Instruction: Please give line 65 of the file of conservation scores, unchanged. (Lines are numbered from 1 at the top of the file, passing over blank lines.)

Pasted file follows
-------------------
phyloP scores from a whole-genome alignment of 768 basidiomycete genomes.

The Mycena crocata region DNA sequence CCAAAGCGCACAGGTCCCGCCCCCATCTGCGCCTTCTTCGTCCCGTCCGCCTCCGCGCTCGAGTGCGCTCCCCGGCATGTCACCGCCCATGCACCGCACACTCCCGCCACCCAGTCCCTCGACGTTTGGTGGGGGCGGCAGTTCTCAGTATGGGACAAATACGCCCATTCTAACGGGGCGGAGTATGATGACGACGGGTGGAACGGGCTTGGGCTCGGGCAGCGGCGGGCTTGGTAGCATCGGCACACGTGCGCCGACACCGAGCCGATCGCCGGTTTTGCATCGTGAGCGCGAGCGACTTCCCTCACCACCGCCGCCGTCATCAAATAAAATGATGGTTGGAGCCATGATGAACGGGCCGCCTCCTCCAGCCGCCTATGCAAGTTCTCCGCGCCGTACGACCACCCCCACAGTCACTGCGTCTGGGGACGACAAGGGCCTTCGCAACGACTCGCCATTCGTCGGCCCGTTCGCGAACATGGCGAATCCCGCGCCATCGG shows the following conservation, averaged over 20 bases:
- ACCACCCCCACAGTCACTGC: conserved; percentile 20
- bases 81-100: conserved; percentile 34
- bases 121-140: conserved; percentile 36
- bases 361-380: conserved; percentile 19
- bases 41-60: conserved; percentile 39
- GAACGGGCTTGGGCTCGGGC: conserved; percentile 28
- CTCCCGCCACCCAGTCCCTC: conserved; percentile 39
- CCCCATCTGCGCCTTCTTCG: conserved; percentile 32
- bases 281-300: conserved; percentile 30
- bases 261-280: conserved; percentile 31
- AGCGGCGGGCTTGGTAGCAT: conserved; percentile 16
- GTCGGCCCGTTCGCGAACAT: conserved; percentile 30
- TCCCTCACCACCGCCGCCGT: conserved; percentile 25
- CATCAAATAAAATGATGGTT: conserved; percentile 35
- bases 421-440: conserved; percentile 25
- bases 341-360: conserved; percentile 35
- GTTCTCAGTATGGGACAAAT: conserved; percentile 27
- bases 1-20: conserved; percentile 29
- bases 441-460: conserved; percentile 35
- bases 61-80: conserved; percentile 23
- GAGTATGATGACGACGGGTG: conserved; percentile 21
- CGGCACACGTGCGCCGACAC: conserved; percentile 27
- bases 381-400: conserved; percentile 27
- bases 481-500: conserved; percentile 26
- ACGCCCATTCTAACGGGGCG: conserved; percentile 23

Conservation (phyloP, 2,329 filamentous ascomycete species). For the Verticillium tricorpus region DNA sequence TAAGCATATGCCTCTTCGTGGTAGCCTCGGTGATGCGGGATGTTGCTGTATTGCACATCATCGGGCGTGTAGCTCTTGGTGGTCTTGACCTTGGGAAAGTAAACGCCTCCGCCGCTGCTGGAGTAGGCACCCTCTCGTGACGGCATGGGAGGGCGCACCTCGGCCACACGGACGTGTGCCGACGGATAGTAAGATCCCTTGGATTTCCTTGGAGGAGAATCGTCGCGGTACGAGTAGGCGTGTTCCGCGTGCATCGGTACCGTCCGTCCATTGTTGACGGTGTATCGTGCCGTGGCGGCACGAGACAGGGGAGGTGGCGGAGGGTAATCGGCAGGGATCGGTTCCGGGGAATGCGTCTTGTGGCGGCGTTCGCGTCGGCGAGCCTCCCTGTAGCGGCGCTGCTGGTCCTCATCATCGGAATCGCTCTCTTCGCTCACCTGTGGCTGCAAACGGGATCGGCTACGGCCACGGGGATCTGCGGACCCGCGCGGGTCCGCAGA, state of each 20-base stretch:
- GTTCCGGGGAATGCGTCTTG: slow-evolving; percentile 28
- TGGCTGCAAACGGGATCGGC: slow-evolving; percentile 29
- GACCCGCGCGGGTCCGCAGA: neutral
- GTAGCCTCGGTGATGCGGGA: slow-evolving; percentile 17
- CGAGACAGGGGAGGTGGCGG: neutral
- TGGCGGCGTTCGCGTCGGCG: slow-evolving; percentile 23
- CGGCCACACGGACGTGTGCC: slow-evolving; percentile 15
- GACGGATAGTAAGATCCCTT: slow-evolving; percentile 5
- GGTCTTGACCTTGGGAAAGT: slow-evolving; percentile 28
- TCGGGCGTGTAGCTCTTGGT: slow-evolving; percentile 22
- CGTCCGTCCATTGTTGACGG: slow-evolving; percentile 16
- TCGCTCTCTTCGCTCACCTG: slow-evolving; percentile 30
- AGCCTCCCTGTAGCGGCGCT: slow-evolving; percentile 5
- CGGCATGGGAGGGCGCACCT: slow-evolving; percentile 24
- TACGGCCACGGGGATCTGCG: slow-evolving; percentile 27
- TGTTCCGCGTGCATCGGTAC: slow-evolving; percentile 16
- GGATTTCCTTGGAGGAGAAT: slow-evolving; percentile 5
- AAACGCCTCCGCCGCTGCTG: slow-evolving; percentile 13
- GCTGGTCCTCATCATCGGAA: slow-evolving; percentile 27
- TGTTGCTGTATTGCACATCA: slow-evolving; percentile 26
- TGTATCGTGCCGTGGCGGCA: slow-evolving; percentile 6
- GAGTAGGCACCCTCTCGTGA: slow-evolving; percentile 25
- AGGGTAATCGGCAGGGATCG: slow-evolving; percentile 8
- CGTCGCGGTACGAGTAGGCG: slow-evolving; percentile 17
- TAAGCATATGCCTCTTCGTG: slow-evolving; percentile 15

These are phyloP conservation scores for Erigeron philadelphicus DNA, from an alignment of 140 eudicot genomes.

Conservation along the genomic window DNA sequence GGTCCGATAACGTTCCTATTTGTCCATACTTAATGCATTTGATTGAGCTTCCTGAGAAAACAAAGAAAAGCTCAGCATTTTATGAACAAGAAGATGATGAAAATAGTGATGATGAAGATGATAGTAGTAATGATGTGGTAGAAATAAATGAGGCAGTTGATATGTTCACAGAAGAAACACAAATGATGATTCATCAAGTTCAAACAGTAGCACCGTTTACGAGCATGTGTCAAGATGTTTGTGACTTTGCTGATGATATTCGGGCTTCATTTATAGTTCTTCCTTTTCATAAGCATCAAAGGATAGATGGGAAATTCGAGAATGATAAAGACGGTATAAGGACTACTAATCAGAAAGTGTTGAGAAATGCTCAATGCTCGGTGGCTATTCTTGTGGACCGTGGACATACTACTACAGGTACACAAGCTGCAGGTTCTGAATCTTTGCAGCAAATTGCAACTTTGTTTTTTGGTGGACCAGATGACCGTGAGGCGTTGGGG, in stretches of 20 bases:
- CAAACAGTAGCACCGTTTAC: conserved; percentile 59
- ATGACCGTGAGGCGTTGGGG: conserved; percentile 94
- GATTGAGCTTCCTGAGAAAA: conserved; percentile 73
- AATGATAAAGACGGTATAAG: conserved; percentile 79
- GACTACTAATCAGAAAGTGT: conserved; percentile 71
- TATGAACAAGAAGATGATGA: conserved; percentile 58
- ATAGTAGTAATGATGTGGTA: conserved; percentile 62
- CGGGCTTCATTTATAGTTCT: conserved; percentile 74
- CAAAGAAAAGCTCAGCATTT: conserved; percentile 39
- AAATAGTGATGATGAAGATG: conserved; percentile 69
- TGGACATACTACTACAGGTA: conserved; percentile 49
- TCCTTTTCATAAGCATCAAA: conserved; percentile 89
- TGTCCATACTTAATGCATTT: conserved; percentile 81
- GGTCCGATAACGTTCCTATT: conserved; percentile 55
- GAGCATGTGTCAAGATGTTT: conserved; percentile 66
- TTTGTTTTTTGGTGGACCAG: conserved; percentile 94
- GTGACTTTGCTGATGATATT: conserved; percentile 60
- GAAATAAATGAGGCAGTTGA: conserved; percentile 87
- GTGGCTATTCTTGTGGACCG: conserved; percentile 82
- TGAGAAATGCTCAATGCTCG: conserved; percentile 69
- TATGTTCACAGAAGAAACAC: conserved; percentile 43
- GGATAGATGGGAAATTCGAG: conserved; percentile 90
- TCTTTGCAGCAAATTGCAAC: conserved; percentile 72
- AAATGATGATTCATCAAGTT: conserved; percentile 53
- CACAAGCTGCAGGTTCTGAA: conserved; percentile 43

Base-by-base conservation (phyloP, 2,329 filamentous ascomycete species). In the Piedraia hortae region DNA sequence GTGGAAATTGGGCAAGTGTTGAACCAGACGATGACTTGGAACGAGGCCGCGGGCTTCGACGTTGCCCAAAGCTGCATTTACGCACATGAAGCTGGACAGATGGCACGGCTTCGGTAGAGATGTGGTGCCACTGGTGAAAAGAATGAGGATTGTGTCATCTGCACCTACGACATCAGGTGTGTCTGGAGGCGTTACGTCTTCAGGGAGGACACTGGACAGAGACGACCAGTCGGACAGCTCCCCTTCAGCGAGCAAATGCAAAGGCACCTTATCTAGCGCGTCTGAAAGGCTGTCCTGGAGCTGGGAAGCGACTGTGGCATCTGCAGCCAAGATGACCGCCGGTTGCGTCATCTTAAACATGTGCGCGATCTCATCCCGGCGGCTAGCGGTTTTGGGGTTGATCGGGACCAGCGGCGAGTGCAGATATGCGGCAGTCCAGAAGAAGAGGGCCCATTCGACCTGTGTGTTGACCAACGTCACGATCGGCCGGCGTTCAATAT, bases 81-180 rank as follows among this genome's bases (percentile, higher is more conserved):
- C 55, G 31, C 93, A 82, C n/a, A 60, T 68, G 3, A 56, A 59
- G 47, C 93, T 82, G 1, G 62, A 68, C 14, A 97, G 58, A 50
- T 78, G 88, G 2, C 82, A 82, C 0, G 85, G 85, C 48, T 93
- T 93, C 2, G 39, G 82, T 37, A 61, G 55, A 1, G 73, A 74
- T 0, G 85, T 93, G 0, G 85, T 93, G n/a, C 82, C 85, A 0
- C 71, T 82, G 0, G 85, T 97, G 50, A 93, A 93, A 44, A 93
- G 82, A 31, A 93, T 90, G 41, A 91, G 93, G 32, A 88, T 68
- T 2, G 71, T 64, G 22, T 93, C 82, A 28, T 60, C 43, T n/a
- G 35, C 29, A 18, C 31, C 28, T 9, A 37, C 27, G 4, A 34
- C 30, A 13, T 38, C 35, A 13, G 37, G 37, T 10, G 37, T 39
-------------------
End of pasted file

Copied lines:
- AAATAGTGATGATGAAGATG: conserved; percentile 69